A sink stopper is a faucet component with a pull-and-push rod control that offers modern convenience. But like other sink fixtures, it can also fail, which makes it unsightly and inconvenient to use. Luckily, you will be able to repair it yourself with just some basic plumbing skills and the right steps to take.
1. Identify the problem.
You might think that something is just separated from another component in the sink stopper, and you can simply put it back. Also, you might think that you can restore the stopper’s function by just twisting or manipulating the operating rod while holding the stopper in place. But actually, a malfunctioning sink stopper most probably has parts that are either badly worn or broken, which means that they should be replaced.
2. Secure the necessary tools and materials.
In this task, you need to get the tools and supplies that you will need, especially a replacement stopper, that can come as a pop-up assembly with a linkage and a lift rod. As for the tools and materials, they include a pair of slip joint pliers, an adjustable wrench, a screwdriver, a silicone sealant that is specifically used for the sink.
3. Remove the P-trap.
Before you remove anything, make sure you have completely shut off the water supply to the sink. And to catch any spill and keep everything dry, it is recommended place a pan under the pipe connections and some towels near you. To start removing the P-trap, loosen and remove first its top retainer nut, which is located in the low-bend of the trap and always contains water, which is another reason to use a pan. You might smell some sewer vapor when removing this nut, especially when a house is unoccupied for a while, as the nut functions as a seal to keep this gas coming into your house. If a house is left unoccupied for a long while, you may smell sewer gas. To avoid this gas, you can run water down drain for 1 to 2 minutes. Take note that the choice of tools to loosen and tighten your P-trap would depend on what it is made of—plastic, chrome-plated brass, etc.—so check this out first. Remove the trap and set it aside.
4. Remove the finished flange.
Disconnect the lifting rod by pinching the ends of the retainer clip and slide off the end of the linkage rod. Using a pair of pliers, loosen the pop-up assembly retainer nut with a few turns and then rock the pop-up assembly back and forth to be able to loosen the old sealant that is located below the finished flange. Push up on the assembly to gain access to the finished flange and then grasp it with a pair of pliers. Turn the pop-up assembly body to unscrew it from the finished flange. Take note that the old sealant breaks away or cracks easily, so remove and discard all of it, as well as the old finished flange, which is also no longer useful.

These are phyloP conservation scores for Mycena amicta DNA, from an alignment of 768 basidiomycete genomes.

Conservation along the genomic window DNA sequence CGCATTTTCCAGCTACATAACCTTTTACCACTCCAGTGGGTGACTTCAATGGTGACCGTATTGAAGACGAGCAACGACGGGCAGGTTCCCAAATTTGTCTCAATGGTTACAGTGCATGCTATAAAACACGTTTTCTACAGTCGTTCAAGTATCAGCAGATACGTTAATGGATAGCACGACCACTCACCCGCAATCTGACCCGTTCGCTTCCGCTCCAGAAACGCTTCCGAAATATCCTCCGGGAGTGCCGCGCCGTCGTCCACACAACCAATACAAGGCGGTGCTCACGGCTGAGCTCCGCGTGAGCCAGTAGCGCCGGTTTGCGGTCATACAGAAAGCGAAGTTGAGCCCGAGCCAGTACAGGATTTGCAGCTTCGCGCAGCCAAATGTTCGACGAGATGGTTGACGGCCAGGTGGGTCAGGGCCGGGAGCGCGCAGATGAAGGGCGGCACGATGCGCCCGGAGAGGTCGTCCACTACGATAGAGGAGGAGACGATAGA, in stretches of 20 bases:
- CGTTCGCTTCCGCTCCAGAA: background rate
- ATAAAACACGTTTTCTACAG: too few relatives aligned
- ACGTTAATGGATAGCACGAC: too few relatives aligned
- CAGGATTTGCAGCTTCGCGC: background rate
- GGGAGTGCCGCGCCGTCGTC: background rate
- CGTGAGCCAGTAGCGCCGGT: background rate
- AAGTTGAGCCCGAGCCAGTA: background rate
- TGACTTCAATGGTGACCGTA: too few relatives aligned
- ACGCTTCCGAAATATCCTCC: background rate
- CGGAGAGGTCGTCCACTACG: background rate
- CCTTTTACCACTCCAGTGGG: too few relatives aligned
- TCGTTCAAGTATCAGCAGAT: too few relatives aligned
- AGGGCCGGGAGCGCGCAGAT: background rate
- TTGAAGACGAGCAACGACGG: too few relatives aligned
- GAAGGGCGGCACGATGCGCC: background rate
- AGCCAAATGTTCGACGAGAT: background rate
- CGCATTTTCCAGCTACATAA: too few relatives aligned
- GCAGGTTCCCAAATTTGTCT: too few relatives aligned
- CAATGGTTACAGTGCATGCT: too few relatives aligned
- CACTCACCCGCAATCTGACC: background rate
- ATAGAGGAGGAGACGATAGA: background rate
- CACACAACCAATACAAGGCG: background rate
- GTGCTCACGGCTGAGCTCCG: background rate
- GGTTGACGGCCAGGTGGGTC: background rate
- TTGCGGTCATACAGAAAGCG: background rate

5. Fit the new finished flange.
Depending on the type of finished flange you are using—whether it is screwed on the inside or the outside of the body of the pop-up assembly. Take note that the diameter of the threaded area on your new flange should perfectly slip into the hole in the bottom of your sink. If it happens that it is not fit, you can carefully trim the plastic ring that is molded into the bottom of the sink to fit the flange into the hole just fine.
6. Apply the sealant.
Apply sealant around the finished flange where it contacts the sink. In this step, press the flange into the hole in the sink, while making sure that there is sufficient amount of sealant and there are no air pockets and gaps. If the design of your pop-up assembly has the flange to be fitted on the outside of the assembly body, it could leak after installation. To avoid this problem, insert the body into the hole in the sink and screw it onto the finished flange without disturbing the flange and the seal. Hold the body so that the linkage rod fitting would point towards the rear of the sink, which is also the side towards the wall.
7. Tighten the assembly body nut.
When tightening the nut on the body of the pop-up assembly, consider the material. If you have the plastic, just use your fingers to tighten it sufficiently, but if you have the brass, you can use a pair of pliers to get the job done. Also, hold firmly while tightening and make sure that the body does not rotate out of its position.
8. Install the linkage into the retainer nut.
Before sliding the linkage into the nut, make sure that the teflon ring in the pop-up assembly body, serving as a seal between the body and the ball, is still in place. You will also notice a piece of similar white plastic that would fall out when you remove the linkage retainer nut from the body, so make sure it is inside the nut before re-installing.
9. Assemble the stopper.
Drop the new drain plug into the flange hole from the top of the sink, position the linkage rod into the hole and then catch the loop at the drain plug bottom with the rod. Screw the retainer nut into place on the assembly body, with the end of the linkage rod in a downward position. Slide the hole at the end of the rod with the retainer clip and then pull up the knob of the lift rod like when you use the sink. Check if the stopper pulls down as far as it can go to create a seal, and if not, slide the retainer clip towards the pop-up assembly body until it properly pulls down and create a seal.
10. Do the finishing touches.
Fit and appropriately tighten the P-trap, while making sure both of its nuts are in place. Clean up any extra sealant around the finished edges and then check for leaks.
There you have it. By following these steps, you will be able to fix your sink stopper!